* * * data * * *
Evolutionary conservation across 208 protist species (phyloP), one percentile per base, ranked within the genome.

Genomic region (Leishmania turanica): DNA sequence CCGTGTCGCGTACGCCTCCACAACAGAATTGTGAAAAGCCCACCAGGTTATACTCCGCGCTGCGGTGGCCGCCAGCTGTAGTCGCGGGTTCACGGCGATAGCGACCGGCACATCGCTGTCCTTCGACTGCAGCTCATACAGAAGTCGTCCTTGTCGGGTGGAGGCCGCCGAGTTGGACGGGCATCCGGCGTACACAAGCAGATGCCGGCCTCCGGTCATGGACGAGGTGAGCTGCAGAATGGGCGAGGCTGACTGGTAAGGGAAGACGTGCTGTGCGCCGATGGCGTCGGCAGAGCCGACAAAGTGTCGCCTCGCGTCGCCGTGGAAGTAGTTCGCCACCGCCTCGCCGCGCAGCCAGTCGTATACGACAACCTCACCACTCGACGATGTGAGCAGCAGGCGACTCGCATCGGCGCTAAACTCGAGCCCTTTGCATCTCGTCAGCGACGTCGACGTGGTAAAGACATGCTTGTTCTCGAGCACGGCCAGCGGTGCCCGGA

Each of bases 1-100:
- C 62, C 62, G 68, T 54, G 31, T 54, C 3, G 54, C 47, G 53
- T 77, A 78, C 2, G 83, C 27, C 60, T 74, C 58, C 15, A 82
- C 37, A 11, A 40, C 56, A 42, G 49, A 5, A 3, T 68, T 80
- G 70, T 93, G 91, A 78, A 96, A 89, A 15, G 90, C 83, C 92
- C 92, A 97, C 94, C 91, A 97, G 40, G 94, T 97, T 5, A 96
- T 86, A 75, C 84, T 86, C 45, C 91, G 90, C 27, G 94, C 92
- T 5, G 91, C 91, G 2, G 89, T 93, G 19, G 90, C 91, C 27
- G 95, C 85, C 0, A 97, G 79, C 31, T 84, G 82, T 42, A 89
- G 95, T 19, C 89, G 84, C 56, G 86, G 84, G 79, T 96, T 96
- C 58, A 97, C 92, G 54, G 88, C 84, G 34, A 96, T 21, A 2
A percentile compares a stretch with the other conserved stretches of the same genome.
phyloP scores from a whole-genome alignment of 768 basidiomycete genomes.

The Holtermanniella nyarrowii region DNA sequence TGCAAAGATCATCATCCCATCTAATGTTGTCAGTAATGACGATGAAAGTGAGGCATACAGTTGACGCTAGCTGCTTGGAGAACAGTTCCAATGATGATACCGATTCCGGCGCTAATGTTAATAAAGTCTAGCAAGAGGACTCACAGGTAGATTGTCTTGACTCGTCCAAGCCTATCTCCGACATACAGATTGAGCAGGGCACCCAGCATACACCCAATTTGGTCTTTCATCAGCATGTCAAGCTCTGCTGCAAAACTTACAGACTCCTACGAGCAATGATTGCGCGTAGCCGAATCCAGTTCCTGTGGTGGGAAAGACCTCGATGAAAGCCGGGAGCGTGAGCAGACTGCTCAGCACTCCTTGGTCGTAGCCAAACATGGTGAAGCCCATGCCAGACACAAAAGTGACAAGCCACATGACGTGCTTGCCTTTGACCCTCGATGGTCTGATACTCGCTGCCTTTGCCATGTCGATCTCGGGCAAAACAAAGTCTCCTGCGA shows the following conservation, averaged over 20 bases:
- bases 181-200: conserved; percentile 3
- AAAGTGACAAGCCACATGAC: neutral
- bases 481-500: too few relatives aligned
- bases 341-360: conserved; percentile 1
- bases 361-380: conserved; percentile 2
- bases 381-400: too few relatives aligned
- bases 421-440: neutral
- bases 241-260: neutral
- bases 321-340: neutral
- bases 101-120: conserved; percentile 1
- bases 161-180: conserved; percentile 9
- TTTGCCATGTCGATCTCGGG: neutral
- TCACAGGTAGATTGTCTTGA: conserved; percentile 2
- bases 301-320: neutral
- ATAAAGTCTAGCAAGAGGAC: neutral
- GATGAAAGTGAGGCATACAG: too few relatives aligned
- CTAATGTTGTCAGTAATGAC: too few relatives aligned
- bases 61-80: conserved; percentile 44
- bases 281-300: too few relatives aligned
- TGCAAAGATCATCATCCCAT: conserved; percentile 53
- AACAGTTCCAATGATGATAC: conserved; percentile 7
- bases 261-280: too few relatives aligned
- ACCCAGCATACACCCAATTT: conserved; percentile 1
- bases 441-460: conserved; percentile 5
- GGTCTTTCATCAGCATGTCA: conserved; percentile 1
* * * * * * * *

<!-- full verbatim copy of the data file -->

Evolutionary conservation across 208 protist species (phyloP), one percentile per base, ranked within the genome.

Genomic region (Leishmania turanica): DNA sequence CCGTGTCGCGTACGCCTCCACAACAGAATTGTGAAAAGCCCACCAGGTTATACTCCGCGCTGCGGTGGCCGCCAGCTGTAGTCGCGGGTTCACGGCGATAGCGACCGGCACATCGCTGTCCTTCGACTGCAGCTCATACAGAAGTCGTCCTTGTCGGGTGGAGGCCGCCGAGTTGGACGGGCATCCGGCGTACACAAGCAGATGCCGGCCTCCGGTCATGGACGAGGTGAGCTGCAGAATGGGCGAGGCTGACTGGTAAGGGAAGACGTGCTGTGCGCCGATGGCGTCGGCAGAGCCGACAAAGTGTCGCCTCGCGTCGCCGTGGAAGTAGTTCGCCACCGCCTCGCCGCGCAGCCAGTCGTATACGACAACCTCACCACTCGACGATGTGAGCAGCAGGCGACTCGCATCGGCGCTAAACTCGAGCCCTTTGCATCTCGTCAGCGACGTCGACGTGGTAAAGACATGCTTGTTCTCGAGCACGGCCAGCGGTGCCCGGA

Each of bases 1-100:
- C 62, C 62, G 68, T 54, G 31, T 54, C 3, G 54, C 47, G 53
- T 77, A 78, C 2, G 83, C 27, C 60, T 74, C 58, C 15, A 82
- C 37, A 11, A 40, C 56, A 42, G 49, A 5, A 3, T 68, T 80
- G 70, T 93, G 91, A 78, A 96, A 89, A 15, G 90, C 83, C 92
- C 92, A 97, C 94, C 91, A 97, G 40, G 94, T 97, T 5, A 96
- T 86, A 75, C 84, T 86, C 45, C 91, G 90, C 27, G 94, C 92
- T 5, G 91, C 91, G 2, G 89, T 93, G 19, G 90, C 91, C 27
- G 95, C 85, C 0, A 97, G 79, C 31, T 84, G 82, T 42, A 89
- G 95, T 19, C 89, G 84, C 56, G 86, G 84, G 79, T 96, T 96
- C 58, A 97, C 92, G 54, G 88, C 84, G 34, A 96, T 21, A 2
A percentile compares a stretch with the other conserved stretches of the same genome.
phyloP scores from a whole-genome alignment of 768 basidiomycete genomes.

The Holtermanniella nyarrowii region DNA sequence TGCAAAGATCATCATCCCATCTAATGTTGTCAGTAATGACGATGAAAGTGAGGCATACAGTTGACGCTAGCTGCTTGGAGAACAGTTCCAATGATGATACCGATTCCGGCGCTAATGTTAATAAAGTCTAGCAAGAGGACTCACAGGTAGATTGTCTTGACTCGTCCAAGCCTATCTCCGACATACAGATTGAGCAGGGCACCCAGCATACACCCAATTTGGTCTTTCATCAGCATGTCAAGCTCTGCTGCAAAACTTACAGACTCCTACGAGCAATGATTGCGCGTAGCCGAATCCAGTTCCTGTGGTGGGAAAGACCTCGATGAAAGCCGGGAGCGTGAGCAGACTGCTCAGCACTCCTTGGTCGTAGCCAAACATGGTGAAGCCCATGCCAGACACAAAAGTGACAAGCCACATGACGTGCTTGCCTTTGACCCTCGATGGTCTGATACTCGCTGCCTTTGCCATGTCGATCTCGGGCAAAACAAAGTCTCCTGCGA shows the following conservation, averaged over 20 bases:
- bases 181-200: conserved; percentile 3
- AAAGTGACAAGCCACATGAC: neutral
- bases 481-500: too few relatives aligned
- bases 341-360: conserved; percentile 1
- bases 361-380: conserved; percentile 2
- bases 381-400: too few relatives aligned
- bases 421-440: neutral
- bases 241-260: neutral
- bases 321-340: neutral
- bases 101-120: conserved; percentile 1
- bases 161-180: conserved; percentile 9
- TTTGCCATGTCGATCTCGGG: neutral
- TCACAGGTAGATTGTCTTGA: conserved; percentile 2
- bases 301-320: neutral
- ATAAAGTCTAGCAAGAGGAC: neutral
- GATGAAAGTGAGGCATACAG: too few relatives aligned
- CTAATGTTGTCAGTAATGAC: too few relatives aligned
- bases 61-80: conserved; percentile 44
- bases 281-300: too few relatives aligned
- TGCAAAGATCATCATCCCAT: conserved; percentile 53
- AACAGTTCCAATGATGATAC: conserved; percentile 7
- bases 261-280: too few relatives aligned
- ACCCAGCATACACCCAATTT: conserved; percentile 1
- bases 441-460: conserved; percentile 5
- GGTCTTTCATCAGCATGTCA: conserved; percentile 1